LMAO! However, All I have to do is look at George, who is an absolute genius by the way, and the best comedian ever to step onto a stage in the history of the United States of America (in my opinion), and I just start laughing.

Now, I just want to return to the subject of discussion and it's a very good one I might add. ~$heopleNation



posted on Feb, 18 2013 @ 10:59 PM
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reply to post by onequestion
 


Personally I've never understood why convicted felons, violent or otherwise, lose their right to vote upon being released from prison.



posted on Feb, 18 2013 @ 11:02 PM
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reply to post by onequestion
 


How to seal your court Records... e how



Court proceedings are a matter of public record. However, the court has the power to seal court records. Some records are automatically deemed confidential such as doctor and patient correspondence, sessions with a licensed mental health professional, sexual assault victims and juvenile records. If information disclosed during a trial is harmful to the plaintiff or defendant, file a motion to seal the court record.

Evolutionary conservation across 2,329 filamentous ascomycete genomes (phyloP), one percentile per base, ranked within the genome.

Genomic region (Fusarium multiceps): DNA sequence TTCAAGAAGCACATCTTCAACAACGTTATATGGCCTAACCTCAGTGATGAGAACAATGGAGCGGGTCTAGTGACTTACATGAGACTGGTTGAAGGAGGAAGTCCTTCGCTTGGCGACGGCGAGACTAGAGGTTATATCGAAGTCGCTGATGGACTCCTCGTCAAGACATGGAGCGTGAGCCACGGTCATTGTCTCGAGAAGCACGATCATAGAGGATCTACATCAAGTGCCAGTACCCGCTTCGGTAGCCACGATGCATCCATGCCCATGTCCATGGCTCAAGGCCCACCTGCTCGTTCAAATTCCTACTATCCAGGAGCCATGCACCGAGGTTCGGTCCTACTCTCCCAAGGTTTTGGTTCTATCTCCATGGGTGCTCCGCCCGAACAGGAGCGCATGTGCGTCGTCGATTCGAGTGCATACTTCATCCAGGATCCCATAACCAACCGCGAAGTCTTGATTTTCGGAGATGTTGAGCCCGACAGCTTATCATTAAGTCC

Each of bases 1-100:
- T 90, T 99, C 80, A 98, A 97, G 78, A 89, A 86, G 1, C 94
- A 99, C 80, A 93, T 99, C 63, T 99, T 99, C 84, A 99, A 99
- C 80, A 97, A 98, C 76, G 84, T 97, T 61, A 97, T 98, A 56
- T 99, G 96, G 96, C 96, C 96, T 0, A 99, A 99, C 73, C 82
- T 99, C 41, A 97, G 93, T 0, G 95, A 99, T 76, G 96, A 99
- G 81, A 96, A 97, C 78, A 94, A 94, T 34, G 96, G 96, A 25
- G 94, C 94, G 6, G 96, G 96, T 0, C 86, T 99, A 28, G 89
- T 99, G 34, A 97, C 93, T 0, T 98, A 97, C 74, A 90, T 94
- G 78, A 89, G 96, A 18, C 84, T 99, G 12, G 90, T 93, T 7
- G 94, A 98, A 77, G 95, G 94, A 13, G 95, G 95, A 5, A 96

and

How to expunge your old Record... e how




An individual arrested or convicted of a crime such as petty theft may want a fresh start without the consequences which accompany a criminal record. Instead of lying or not informing employers or landlords about your old criminal record, you can expunge it. Expunging an old criminal record refers to the process of either deleting or sealing an arrest and/ or conviction record. Expunging your criminal record has many advantages. For instance, when a judge or magistrate grants an expungement, you won't need to disclose any information about the arrest or conviction to others such as potential employers, landlords or police officials.